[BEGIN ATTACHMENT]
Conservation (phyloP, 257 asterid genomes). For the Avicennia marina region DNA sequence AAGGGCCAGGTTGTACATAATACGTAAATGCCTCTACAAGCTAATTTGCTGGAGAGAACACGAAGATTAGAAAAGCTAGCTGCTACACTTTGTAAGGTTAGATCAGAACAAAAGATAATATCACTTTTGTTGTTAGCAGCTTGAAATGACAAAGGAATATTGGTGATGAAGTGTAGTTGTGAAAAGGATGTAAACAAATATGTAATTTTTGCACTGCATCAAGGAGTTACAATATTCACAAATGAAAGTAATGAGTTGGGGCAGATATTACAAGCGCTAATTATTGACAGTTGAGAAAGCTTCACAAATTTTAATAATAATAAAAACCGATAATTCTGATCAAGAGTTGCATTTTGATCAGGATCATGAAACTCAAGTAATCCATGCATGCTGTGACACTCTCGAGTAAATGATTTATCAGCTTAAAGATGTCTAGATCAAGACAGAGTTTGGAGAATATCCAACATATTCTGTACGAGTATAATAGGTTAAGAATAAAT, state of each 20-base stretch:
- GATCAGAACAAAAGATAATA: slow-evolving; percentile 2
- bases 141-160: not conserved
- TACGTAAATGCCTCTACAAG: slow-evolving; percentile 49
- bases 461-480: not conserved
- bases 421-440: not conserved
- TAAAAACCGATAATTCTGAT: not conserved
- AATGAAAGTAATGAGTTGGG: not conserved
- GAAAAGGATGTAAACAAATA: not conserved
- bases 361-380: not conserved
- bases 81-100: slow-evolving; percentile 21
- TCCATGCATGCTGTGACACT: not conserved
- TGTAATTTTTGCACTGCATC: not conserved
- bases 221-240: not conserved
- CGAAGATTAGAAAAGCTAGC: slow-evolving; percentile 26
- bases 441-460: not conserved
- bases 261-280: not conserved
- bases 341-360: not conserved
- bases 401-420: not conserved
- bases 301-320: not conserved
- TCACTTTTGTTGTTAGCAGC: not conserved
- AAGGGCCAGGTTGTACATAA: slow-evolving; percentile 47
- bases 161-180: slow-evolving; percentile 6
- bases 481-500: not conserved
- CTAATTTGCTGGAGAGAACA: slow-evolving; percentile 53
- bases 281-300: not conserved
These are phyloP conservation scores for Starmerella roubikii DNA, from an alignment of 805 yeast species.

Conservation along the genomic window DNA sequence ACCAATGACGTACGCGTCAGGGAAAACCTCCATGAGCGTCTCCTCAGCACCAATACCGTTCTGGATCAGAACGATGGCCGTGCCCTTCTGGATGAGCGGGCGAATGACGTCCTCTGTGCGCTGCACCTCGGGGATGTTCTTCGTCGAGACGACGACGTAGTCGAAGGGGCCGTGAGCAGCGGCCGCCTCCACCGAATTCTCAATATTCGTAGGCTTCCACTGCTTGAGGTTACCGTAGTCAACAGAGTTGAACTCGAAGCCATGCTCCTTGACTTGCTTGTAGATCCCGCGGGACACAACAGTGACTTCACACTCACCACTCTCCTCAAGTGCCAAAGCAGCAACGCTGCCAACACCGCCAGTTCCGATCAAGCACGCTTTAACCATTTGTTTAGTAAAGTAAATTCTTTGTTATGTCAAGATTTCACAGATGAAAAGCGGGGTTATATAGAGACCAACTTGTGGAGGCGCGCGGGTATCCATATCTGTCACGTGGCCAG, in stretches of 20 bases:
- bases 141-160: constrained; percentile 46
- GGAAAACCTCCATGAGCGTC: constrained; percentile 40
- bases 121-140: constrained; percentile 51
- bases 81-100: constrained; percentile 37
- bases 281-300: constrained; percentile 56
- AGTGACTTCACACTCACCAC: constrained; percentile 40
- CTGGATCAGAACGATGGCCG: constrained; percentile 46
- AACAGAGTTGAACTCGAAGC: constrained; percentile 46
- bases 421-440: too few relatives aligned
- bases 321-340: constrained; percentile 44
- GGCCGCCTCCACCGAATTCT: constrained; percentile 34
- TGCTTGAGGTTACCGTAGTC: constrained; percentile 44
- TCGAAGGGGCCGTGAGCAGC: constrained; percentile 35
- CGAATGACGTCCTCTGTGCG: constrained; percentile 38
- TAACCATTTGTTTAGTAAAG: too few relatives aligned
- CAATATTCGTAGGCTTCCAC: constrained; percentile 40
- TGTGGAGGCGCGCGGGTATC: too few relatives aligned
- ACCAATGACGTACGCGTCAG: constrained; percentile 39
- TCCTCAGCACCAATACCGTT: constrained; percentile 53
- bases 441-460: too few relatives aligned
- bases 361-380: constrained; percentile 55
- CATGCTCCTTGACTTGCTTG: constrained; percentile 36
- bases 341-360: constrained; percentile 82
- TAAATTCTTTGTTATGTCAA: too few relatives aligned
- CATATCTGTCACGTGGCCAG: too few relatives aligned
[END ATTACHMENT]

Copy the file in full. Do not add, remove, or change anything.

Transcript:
Conservation (phyloP, 257 asterid genomes). For the Avicennia marina region DNA sequence AAGGGCCAGGTTGTACATAATACGTAAATGCCTCTACAAGCTAATTTGCTGGAGAGAACACGAAGATTAGAAAAGCTAGCTGCTACACTTTGTAAGGTTAGATCAGAACAAAAGATAATATCACTTTTGTTGTTAGCAGCTTGAAATGACAAAGGAATATTGGTGATGAAGTGTAGTTGTGAAAAGGATGTAAACAAATATGTAATTTTTGCACTGCATCAAGGAGTTACAATATTCACAAATGAAAGTAATGAGTTGGGGCAGATATTACAAGCGCTAATTATTGACAGTTGAGAAAGCTTCACAAATTTTAATAATAATAAAAACCGATAATTCTGATCAAGAGTTGCATTTTGATCAGGATCATGAAACTCAAGTAATCCATGCATGCTGTGACACTCTCGAGTAAATGATTTATCAGCTTAAAGATGTCTAGATCAAGACAGAGTTTGGAGAATATCCAACATATTCTGTACGAGTATAATAGGTTAAGAATAAAT, state of each 20-base stretch:
- GATCAGAACAAAAGATAATA: slow-evolving; percentile 2
- bases 141-160: not conserved
- TACGTAAATGCCTCTACAAG: slow-evolving; percentile 49
- bases 461-480: not conserved
- bases 421-440: not conserved
- TAAAAACCGATAATTCTGAT: not conserved
- AATGAAAGTAATGAGTTGGG: not conserved
- GAAAAGGATGTAAACAAATA: not conserved
- bases 361-380: not conserved
- bases 81-100: slow-evolving; percentile 21
- TCCATGCATGCTGTGACACT: not conserved
- TGTAATTTTTGCACTGCATC: not conserved
- bases 221-240: not conserved
- CGAAGATTAGAAAAGCTAGC: slow-evolving; percentile 26
- bases 441-460: not conserved
- bases 261-280: not conserved
- bases 341-360: not conserved
- bases 401-420: not conserved
- bases 301-320: not conserved
- TCACTTTTGTTGTTAGCAGC: not conserved
- AAGGGCCAGGTTGTACATAA: slow-evolving; percentile 47
- bases 161-180: slow-evolving; percentile 6
- bases 481-500: not conserved
- CTAATTTGCTGGAGAGAACA: slow-evolving; percentile 53
- bases 281-300: not conserved
These are phyloP conservation scores for Starmerella roubikii DNA, from an alignment of 805 yeast species.

Conservation along the genomic window DNA sequence ACCAATGACGTACGCGTCAGGGAAAACCTCCATGAGCGTCTCCTCAGCACCAATACCGTTCTGGATCAGAACGATGGCCGTGCCCTTCTGGATGAGCGGGCGAATGACGTCCTCTGTGCGCTGCACCTCGGGGATGTTCTTCGTCGAGACGACGACGTAGTCGAAGGGGCCGTGAGCAGCGGCCGCCTCCACCGAATTCTCAATATTCGTAGGCTTCCACTGCTTGAGGTTACCGTAGTCAACAGAGTTGAACTCGAAGCCATGCTCCTTGACTTGCTTGTAGATCCCGCGGGACACAACAGTGACTTCACACTCACCACTCTCCTCAAGTGCCAAAGCAGCAACGCTGCCAACACCGCCAGTTCCGATCAAGCACGCTTTAACCATTTGTTTAGTAAAGTAAATTCTTTGTTATGTCAAGATTTCACAGATGAAAAGCGGGGTTATATAGAGACCAACTTGTGGAGGCGCGCGGGTATCCATATCTGTCACGTGGCCAG, in stretches of 20 bases:
- bases 141-160: constrained; percentile 46
- GGAAAACCTCCATGAGCGTC: constrained; percentile 40
- bases 121-140: constrained; percentile 51
- bases 81-100: constrained; percentile 37
- bases 281-300: constrained; percentile 56
- AGTGACTTCACACTCACCAC: constrained; percentile 40
- CTGGATCAGAACGATGGCCG: constrained; percentile 46
- AACAGAGTTGAACTCGAAGC: constrained; percentile 46
- bases 421-440: too few relatives aligned
- bases 321-340: constrained; percentile 44
- GGCCGCCTCCACCGAATTCT: constrained; percentile 34
- TGCTTGAGGTTACCGTAGTC: constrained; percentile 44
- TCGAAGGGGCCGTGAGCAGC: constrained; percentile 35
- CGAATGACGTCCTCTGTGCG: constrained; percentile 38
- TAACCATTTGTTTAGTAAAG: too few relatives aligned
- CAATATTCGTAGGCTTCCAC: constrained; percentile 40
- TGTGGAGGCGCGCGGGTATC: too few relatives aligned
- ACCAATGACGTACGCGTCAG: constrained; percentile 39
- TCCTCAGCACCAATACCGTT: constrained; percentile 53
- bases 441-460: too few relatives aligned
- bases 361-380: constrained; percentile 55
- CATGCTCCTTGACTTGCTTG: constrained; percentile 36
- bases 341-360: constrained; percentile 82
- TAAATTCTTTGTTATGTCAA: too few relatives aligned
- CATATCTGTCACGTGGCCAG: too few relatives aligned